Time is a key element to the game. Unlike most other games I’ve seen, time is actually something you can feel passing before you, and the night doesn’t serve as a way to be unseen by other players. Though the nights do make the environments very hard to see and only double the fear factor when you wake up hearing scuttling noises around you. Unless you manage to find a stormlantern or a flare or you have a million matches to spare, you will very quickly start preparing for the night time and trying your best to avoid being stuck out there on another emergency run. Not to mention the wolves that inhabit the frozen tundra prowl in more abundance during the night than in the daylight, and are a bitch to see when camouflaged with the thick black sky, as well as the fact that storms rage on frequently through the night, lowering the temperatures abysmally. Time isn’t your only enemy, however. Every action you do burns calories, and depending on how much weight you are carrying, what kind of temperature you are in, it even boils down to how much you’ve ate or drank that day and what clothes you are wearing, which can also provide bonuses against the cold and against the wind, which are two separate factors of the realistic temperature system The Long Dark uses.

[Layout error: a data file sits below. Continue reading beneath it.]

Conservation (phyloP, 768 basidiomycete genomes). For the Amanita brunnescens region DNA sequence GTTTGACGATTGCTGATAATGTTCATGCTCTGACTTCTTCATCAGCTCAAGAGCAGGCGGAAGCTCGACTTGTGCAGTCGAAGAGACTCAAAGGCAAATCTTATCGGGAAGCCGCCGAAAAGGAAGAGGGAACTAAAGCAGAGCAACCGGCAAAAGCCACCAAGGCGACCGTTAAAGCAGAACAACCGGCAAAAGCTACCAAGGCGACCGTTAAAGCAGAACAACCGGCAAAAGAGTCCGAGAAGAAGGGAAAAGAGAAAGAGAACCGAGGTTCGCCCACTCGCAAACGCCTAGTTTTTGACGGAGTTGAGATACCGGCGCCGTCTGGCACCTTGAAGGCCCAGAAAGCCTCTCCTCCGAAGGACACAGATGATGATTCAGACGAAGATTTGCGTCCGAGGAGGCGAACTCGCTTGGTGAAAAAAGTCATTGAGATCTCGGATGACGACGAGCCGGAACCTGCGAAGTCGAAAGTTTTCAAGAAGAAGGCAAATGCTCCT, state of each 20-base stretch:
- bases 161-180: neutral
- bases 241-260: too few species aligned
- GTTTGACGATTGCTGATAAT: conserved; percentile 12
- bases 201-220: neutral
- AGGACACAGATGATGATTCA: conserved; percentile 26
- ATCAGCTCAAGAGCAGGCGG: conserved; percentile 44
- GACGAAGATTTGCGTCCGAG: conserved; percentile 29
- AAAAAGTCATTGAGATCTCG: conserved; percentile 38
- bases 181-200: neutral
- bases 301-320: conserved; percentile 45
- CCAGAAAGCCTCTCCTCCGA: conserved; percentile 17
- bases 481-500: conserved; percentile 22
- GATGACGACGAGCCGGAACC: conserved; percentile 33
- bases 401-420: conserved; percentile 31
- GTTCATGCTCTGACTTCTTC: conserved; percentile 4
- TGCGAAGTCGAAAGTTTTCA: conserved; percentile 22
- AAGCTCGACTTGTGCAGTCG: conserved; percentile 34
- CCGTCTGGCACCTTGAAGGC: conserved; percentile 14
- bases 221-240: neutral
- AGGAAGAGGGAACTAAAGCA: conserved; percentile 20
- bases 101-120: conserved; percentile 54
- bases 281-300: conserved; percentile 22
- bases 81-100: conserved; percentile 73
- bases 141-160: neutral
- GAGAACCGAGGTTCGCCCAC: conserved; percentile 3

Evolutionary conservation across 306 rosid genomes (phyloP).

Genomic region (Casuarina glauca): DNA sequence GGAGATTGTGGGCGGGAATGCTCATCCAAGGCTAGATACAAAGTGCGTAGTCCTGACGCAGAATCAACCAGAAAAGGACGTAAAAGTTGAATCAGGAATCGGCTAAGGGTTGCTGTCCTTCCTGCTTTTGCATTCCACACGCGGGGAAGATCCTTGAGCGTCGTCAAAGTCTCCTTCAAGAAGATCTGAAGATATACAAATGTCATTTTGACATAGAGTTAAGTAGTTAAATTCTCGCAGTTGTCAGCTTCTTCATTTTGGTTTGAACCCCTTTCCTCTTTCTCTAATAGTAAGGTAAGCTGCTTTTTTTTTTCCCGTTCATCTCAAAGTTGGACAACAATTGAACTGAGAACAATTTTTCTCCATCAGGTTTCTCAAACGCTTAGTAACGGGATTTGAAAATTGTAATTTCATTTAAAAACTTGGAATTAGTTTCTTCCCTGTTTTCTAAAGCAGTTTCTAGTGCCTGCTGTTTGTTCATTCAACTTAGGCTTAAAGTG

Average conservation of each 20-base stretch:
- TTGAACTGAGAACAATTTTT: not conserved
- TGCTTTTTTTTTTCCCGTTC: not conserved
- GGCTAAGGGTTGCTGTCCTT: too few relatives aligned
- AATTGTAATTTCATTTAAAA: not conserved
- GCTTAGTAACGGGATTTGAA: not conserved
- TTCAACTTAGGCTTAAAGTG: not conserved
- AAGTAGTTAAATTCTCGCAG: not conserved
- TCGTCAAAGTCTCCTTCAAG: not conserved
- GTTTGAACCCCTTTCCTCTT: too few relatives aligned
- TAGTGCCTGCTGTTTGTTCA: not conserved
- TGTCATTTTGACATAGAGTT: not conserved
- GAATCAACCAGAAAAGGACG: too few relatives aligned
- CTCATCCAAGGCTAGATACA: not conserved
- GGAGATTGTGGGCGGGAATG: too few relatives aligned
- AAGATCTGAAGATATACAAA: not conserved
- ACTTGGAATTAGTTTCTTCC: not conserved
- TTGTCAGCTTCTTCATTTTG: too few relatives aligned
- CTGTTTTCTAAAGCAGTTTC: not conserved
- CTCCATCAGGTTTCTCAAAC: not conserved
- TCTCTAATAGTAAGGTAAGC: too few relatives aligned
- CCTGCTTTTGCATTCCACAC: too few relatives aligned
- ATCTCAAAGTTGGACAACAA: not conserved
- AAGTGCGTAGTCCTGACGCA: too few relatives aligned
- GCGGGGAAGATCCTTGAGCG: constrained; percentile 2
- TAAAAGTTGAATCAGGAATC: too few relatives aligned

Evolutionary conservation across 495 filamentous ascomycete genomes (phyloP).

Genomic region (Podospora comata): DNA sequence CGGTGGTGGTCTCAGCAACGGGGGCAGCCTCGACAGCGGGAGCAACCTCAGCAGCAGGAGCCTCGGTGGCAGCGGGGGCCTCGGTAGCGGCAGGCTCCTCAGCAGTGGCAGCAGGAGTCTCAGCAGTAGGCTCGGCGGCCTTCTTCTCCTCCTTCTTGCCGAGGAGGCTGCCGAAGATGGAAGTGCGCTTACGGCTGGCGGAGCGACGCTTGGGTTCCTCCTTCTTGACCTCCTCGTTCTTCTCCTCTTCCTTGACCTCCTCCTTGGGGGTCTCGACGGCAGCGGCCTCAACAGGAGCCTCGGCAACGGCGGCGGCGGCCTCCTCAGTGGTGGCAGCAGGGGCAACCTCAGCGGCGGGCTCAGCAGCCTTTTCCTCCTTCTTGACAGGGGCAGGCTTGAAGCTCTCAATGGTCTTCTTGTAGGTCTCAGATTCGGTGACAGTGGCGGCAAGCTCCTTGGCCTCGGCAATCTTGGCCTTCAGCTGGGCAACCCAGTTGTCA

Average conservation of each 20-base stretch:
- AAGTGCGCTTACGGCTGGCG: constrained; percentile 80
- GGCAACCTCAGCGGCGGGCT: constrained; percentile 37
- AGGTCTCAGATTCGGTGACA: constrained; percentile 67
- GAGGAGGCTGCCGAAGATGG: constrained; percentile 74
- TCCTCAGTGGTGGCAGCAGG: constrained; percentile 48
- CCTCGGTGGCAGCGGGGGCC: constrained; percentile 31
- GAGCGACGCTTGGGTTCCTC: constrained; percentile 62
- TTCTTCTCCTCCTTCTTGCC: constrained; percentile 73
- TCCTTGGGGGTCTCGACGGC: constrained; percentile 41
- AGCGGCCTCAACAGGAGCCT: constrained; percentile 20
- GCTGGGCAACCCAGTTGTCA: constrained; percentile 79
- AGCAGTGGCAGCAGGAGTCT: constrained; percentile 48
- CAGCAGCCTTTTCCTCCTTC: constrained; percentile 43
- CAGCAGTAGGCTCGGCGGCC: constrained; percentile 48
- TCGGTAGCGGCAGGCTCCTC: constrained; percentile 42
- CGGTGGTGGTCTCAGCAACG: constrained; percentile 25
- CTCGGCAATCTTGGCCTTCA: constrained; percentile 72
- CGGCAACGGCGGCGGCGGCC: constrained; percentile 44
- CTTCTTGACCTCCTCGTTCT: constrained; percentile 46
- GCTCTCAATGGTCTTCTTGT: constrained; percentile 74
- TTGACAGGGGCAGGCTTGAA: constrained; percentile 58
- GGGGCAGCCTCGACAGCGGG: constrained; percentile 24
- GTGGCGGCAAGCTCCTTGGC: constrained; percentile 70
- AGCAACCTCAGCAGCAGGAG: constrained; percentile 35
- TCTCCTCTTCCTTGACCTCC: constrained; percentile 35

Calories drop by the second, and that’s what gives you that sense of urgency and forces you to leave the confinements of whatever you’ve chosen to be your base. Though if you’re anything like me, you won’t have a main base. You’ll have 5. And all of them have at least three bottles of water and granola bars. Like in, say for example, Dead Rising 2; while you’re having all this fun killing zombies in extraordinary ways, there’s always the underlying pressure of knowing you need to find Zombrex within the next 24 hours for your beloved daughter. And the same applies to The Long Dark, only minus the zombies and chainsaw paddles and motorbikes. Time goes by slowly, and every action you do can make the difference on your chances of survival, and there’s never a moment going by where you can feel safe or complacent. Chances are you’ll probably be awake most of the game, because sleeping just takes up so much of your calories. In fact, it takes up so much that by the time you’ve gone back out and hunted yourself some more food to keep going, it’ll be too late. Of course, this all depends on the conditions you sleep in, but in the end it still amounts to nothing if you don’t have sufficient resources to compensate. Sleeping merely serves as a way to skip through the night to the safety of the day, though you can’t do it out in the cold without putting yourself at a severe risk and you definitely can’t do it within the dense forests because you’ll most likely be eaten in your sleep. However, just like in real life, sleep is also a requirement, and failing to prepare for it is preparing to fail.